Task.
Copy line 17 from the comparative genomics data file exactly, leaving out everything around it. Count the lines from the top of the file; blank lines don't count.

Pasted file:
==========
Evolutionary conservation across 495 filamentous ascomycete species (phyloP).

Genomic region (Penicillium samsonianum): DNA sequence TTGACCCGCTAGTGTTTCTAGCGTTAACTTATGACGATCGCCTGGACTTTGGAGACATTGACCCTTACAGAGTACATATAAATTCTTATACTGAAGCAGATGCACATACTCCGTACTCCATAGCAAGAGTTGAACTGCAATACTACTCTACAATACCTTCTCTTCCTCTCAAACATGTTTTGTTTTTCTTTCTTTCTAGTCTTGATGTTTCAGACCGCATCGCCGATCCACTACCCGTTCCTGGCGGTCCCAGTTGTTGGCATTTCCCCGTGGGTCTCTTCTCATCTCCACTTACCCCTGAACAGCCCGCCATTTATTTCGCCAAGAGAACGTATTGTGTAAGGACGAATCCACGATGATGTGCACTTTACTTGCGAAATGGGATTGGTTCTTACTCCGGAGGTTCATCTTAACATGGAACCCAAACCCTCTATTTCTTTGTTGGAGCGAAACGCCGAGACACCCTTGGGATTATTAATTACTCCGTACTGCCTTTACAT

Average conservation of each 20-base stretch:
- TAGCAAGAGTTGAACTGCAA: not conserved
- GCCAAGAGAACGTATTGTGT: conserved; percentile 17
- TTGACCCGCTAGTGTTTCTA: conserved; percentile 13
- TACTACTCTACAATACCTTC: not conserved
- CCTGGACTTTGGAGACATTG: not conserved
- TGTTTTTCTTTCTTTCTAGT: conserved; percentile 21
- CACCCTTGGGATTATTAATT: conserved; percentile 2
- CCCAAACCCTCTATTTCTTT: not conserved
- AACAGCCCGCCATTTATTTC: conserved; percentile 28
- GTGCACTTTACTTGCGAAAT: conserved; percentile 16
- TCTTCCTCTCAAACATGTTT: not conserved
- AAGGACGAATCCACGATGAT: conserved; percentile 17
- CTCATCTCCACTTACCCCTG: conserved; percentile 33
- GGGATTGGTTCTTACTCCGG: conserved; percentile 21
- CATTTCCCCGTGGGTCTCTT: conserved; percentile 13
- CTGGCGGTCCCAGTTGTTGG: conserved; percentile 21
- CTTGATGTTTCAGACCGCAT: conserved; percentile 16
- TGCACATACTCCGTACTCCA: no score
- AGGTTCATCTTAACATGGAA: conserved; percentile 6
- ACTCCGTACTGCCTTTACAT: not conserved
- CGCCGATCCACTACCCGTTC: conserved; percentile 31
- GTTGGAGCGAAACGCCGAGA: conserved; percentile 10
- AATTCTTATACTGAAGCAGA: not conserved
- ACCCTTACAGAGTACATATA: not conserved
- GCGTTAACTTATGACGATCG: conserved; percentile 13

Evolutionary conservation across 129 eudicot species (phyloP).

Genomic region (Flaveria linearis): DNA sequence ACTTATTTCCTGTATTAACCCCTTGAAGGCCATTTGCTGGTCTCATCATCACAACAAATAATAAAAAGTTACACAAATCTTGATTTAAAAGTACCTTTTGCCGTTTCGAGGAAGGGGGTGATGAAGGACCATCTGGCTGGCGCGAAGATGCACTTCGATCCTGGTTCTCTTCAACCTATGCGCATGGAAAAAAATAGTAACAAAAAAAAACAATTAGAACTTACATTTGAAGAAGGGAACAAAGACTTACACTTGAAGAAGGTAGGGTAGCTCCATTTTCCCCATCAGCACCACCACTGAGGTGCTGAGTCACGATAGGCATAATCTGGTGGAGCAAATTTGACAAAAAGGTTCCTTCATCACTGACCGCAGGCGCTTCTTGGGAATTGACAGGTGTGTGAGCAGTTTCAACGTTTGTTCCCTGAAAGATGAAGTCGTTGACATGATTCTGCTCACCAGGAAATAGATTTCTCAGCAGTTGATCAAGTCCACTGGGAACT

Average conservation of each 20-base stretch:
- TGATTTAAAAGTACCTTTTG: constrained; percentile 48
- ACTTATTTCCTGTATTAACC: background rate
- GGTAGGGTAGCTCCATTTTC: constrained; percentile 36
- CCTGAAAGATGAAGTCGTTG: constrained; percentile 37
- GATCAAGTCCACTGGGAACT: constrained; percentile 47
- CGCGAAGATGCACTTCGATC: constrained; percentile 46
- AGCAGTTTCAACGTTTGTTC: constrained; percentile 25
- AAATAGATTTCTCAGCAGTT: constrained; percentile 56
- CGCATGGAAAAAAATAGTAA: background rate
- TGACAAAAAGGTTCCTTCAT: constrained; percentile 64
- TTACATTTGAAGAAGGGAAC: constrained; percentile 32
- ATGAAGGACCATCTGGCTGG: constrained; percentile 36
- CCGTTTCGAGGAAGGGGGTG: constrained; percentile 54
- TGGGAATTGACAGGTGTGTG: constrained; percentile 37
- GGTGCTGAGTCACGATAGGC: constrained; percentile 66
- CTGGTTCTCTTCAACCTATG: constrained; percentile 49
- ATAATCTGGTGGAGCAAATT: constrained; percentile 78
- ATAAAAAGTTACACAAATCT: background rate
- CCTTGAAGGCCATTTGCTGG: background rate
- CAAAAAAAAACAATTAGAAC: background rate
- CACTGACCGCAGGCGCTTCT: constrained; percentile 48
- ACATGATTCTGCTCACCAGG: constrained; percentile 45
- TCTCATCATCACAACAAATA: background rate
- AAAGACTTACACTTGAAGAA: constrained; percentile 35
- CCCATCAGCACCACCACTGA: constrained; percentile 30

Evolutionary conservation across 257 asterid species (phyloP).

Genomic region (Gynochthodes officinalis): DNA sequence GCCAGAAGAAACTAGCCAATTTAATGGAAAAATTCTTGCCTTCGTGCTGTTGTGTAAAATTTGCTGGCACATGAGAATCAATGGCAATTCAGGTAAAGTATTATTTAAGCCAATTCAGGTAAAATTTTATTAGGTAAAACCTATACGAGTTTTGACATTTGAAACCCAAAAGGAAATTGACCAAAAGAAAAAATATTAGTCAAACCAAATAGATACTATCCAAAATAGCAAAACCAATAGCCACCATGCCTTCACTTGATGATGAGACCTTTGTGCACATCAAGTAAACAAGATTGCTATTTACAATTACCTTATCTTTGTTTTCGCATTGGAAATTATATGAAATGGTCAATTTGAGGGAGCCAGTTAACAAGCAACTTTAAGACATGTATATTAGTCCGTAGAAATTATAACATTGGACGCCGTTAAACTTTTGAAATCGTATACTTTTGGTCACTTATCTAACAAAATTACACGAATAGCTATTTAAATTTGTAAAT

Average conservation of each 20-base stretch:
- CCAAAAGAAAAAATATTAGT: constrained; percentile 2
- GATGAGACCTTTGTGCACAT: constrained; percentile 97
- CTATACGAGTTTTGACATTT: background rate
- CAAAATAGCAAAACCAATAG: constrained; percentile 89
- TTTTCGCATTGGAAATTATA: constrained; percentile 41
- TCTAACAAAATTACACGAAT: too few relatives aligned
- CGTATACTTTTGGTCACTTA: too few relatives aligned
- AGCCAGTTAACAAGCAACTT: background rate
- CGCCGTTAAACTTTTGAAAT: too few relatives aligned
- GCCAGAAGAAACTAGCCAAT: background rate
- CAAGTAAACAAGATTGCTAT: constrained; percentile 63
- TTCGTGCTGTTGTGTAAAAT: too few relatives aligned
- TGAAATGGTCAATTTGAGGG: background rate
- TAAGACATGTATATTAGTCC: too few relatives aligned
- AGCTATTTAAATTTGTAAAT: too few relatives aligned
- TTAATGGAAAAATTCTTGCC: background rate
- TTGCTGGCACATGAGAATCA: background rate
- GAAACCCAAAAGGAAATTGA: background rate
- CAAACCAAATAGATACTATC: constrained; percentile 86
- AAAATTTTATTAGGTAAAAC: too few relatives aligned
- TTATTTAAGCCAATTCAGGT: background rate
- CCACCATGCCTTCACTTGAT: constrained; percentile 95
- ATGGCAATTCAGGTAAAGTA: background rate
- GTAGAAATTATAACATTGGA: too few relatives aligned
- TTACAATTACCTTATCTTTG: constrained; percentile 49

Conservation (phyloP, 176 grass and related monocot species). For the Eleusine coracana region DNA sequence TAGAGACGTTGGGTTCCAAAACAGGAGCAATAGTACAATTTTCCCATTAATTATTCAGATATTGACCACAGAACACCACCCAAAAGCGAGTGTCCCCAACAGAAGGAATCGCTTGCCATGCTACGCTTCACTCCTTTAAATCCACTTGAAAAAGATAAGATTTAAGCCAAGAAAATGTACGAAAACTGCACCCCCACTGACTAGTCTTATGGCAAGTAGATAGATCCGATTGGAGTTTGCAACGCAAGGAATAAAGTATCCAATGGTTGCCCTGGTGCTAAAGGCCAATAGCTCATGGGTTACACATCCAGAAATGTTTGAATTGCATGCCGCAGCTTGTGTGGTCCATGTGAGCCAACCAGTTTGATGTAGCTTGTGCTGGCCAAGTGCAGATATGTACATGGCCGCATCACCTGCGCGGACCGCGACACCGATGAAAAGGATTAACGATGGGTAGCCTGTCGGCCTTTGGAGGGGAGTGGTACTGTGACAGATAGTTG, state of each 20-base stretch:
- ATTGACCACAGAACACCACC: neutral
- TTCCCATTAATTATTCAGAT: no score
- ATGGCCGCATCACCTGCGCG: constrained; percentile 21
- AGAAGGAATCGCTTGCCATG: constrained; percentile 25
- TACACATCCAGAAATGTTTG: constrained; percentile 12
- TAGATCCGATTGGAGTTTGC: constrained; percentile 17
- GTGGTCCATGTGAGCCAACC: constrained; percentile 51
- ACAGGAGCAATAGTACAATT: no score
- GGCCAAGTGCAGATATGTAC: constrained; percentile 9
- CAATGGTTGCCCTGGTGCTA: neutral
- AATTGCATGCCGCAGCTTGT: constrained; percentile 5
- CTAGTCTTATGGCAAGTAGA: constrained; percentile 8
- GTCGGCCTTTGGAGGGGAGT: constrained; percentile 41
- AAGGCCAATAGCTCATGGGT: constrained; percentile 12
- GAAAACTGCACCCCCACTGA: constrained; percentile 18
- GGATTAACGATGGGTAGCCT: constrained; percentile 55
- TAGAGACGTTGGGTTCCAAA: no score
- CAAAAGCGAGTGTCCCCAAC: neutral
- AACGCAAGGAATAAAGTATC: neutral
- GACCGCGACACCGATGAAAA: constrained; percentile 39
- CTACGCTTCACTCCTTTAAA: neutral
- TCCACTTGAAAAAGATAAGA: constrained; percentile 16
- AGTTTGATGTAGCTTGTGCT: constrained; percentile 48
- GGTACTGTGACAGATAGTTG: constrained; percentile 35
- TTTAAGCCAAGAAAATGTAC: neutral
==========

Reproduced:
- GGGATTGGTTCTTACTCCGG: conserved; percentile 21